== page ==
When are you doing your Christmas baking?

I can’t remember when I started baking chocolate goodies to gift my neighbors at Christmas, but it has been long enough that it isn’t a gift anymore, it is a given. It’s not an “if,” it’s a “when?” Yes, with a question mark. Because people do ask.

“When are you doing your Christmas baking?”

Apparently the holidays are not complete without my homemade chocolates.

It’s my own fault, really. Early in my neighborly years, I purchased Christmas plates — small for couples and singles, large for families. I painted on the back “Please return by December 1 to ensure a refill.” (What I meant by that was “Please return this by the time I bake next year so I don’t have to give you another plate.” What they hoped was “If I empty this and return it quickly, maybe I can get a refill now.” I always got the plates back.

This Christmas tradition (or addiction) might have been OK had I simply stuck with gifting neighbors. They move or die eventually. But I then began making and baking enough chocolate masterpieces to fill large platters for the two facilities where my husband works. And individual gifts for some of his coworkers. And I baked enough for family friends and every single teacher each of my children had. And enough for the administration at the school. (I think the real reason I quit teaching was so I could bake less.) I also baked enough for my hairdresser, my dentist, my dentist’s receptionist (because my dentist won’t share), my children’s orthodontist, my aerobics teachers, and my health club friends.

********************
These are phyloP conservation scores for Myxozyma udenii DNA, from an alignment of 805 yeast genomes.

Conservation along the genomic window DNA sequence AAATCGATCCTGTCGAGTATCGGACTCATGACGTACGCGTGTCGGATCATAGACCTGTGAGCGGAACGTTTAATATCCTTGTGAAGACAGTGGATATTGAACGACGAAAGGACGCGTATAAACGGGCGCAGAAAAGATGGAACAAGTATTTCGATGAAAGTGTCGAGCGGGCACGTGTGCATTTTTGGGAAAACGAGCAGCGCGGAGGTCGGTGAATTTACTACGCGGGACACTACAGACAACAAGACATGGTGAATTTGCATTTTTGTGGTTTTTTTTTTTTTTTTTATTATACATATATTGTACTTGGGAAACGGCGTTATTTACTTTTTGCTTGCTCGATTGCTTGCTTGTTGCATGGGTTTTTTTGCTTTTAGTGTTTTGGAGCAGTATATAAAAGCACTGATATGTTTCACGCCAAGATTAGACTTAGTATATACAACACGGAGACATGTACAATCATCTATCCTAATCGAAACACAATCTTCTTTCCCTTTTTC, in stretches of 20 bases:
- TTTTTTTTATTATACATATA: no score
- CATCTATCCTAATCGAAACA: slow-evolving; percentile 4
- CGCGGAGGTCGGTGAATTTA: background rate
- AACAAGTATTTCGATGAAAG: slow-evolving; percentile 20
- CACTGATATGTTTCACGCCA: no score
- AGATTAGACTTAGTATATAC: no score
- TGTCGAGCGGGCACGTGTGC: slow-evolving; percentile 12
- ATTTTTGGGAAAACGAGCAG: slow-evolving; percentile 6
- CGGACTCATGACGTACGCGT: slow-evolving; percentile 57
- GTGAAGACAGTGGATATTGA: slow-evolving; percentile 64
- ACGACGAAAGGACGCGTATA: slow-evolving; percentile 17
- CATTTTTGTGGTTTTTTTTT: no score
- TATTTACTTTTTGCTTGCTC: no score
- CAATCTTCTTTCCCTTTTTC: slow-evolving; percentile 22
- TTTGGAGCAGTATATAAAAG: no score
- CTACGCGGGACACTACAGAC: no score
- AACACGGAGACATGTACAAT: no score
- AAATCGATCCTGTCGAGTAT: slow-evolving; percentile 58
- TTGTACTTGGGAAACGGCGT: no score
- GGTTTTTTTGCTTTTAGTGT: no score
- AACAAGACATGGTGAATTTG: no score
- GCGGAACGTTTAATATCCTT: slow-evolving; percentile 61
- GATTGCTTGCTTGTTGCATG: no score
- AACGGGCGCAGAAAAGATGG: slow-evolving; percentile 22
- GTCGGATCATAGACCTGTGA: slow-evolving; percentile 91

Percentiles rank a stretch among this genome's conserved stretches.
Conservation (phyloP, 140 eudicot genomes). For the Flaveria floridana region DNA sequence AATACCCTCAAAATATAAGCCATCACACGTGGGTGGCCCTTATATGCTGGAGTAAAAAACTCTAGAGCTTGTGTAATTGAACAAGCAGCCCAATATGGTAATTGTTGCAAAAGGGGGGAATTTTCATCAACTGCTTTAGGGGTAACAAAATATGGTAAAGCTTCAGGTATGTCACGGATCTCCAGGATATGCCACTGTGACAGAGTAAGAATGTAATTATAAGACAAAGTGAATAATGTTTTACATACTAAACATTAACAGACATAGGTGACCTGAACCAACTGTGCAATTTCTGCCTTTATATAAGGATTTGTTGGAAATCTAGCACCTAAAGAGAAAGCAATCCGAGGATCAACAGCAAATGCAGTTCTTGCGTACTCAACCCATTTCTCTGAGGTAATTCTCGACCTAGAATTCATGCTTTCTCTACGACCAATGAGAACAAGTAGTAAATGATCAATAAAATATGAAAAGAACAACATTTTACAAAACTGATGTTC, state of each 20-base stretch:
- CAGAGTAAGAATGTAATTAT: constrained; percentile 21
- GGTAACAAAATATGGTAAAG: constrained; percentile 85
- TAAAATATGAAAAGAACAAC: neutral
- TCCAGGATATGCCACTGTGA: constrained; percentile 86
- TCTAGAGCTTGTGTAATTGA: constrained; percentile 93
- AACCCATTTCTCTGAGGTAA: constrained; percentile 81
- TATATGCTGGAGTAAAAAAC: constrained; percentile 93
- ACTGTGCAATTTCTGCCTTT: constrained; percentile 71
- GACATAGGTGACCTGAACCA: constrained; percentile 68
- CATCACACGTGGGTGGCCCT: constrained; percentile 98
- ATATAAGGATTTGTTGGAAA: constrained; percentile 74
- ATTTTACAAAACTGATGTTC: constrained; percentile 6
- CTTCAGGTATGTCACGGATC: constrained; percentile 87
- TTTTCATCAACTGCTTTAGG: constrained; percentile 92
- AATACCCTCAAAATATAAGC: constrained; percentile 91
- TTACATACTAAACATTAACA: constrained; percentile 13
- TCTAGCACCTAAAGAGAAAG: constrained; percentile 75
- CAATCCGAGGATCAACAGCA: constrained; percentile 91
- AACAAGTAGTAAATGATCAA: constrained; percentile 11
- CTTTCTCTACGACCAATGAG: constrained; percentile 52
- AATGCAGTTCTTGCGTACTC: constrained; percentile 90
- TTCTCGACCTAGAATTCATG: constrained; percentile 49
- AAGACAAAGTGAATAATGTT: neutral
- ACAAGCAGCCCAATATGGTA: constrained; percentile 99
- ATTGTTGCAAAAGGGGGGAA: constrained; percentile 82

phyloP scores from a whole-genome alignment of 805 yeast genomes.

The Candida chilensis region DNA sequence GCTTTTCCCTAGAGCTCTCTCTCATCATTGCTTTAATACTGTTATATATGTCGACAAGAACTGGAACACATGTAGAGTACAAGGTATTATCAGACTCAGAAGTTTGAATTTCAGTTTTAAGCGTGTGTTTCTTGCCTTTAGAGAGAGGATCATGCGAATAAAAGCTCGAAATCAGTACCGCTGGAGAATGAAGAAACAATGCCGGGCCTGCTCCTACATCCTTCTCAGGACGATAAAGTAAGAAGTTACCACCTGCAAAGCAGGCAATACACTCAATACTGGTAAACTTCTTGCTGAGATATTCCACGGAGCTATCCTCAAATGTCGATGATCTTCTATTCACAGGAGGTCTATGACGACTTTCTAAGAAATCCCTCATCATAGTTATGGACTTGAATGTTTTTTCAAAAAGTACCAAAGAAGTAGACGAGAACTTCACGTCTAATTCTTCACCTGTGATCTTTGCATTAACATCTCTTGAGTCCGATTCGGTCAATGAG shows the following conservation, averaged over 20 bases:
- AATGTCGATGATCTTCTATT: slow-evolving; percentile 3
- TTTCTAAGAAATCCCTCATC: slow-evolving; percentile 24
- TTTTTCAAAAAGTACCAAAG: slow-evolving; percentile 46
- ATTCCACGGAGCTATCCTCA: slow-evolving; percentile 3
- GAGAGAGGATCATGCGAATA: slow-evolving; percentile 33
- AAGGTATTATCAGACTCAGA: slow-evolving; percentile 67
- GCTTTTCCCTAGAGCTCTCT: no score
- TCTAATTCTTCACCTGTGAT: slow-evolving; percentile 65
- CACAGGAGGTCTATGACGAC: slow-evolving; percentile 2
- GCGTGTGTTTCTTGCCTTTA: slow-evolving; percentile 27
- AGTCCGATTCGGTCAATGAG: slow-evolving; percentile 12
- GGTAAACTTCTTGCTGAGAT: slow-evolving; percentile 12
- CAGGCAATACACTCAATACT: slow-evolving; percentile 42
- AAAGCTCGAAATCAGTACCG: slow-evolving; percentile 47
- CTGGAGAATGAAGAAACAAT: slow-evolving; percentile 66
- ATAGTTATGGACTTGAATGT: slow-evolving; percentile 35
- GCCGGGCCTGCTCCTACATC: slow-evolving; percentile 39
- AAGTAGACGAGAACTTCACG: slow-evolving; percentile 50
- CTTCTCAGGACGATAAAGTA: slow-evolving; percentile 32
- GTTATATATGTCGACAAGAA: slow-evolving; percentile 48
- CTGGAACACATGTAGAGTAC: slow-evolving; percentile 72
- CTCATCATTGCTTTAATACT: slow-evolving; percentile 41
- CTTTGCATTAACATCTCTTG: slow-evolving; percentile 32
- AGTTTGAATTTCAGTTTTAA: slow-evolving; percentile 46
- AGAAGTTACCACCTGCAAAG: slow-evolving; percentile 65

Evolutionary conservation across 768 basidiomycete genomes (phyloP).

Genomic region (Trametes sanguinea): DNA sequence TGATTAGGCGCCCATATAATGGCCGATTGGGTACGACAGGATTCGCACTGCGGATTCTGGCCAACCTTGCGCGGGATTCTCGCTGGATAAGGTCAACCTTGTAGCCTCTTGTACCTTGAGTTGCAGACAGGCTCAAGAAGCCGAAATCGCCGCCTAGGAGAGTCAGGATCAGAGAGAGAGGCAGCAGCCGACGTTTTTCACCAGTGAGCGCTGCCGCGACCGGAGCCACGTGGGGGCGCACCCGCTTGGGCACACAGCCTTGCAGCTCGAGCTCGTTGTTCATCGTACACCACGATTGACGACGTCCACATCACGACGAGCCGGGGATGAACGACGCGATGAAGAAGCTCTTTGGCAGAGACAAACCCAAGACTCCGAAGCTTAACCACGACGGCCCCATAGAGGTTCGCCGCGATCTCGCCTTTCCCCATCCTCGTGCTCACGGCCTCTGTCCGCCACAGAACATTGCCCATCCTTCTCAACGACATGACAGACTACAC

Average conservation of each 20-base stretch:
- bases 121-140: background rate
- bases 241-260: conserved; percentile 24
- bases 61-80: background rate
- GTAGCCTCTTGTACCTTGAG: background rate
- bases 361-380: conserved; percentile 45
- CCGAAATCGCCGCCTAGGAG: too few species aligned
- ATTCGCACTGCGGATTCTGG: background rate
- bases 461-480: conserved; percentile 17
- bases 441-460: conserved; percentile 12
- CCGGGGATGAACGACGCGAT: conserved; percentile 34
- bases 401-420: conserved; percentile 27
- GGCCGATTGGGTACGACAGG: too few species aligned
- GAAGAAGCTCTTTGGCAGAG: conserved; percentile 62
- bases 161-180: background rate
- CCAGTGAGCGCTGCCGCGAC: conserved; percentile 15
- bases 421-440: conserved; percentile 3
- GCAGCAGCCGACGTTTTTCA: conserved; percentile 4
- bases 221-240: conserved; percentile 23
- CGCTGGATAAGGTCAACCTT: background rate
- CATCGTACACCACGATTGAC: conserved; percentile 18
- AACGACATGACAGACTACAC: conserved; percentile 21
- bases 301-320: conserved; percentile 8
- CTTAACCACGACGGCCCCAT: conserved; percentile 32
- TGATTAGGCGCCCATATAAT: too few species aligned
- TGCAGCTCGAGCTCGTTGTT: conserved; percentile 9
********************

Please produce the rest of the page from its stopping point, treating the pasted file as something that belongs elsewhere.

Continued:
At first, I tried to purchase some sort of Christmas plate or bowl to make a beautiful presentation (plus I figured giftees would have the blessing of the plate if they didn’t appreciate chocolate). (That was completely unnecessary, I soon learned.) As the number of giftees grew, I began purchasing white boxes (4.5 x 4.5 x 6) by the case, wired ribbon, and Christmas tree ornaments to showcase the nearly 2 pounds of chocolate goodies. (I kid you not.)

At the end of my long stint in the kitchen, I would admire my handiwork and then quickly layer platters and boxes with caramel brownies with nuts, walnut fudge, Almond Joy fudge, toffee, chocolate peanut butter balls, and mock Girl Scout Thin Mint cookies, all nestled in Christmas cupcake and mini cupcake wrappers. Like a box of chocolates. The Dagen sampler.

(Yes, I know you want the recipes. I share them all except the caramel brownie recipe, which I sold at a live auction for more than $500 a couple of years ago and to which I only retained rights for my own purposes, which includes offering the recipe as a “dowry” to ensure brides for my sons.)

Last year in my effort to be ultra-organized, I entered all my Christmas baking “to dos” and deadlines into some sort of “task” app that was set to remind me what to do when. Like “order white boxes.” “Purchase ingredients.” “Pray the weather is cold enough to preserve chocolate but warm enough to use no heat.”

I just can’t remember which app it was or how to find it… So while I have most of the ingredients purchased, I failed to pray for perfect weather or purchase my signature white boxes. Ooops. My holiday baking is not complete without my white boxes…

This year, my neighbors aren’t the only ones asking “when?”

“When are you doing your Christmas baking?”

A good question indeed.

 

 

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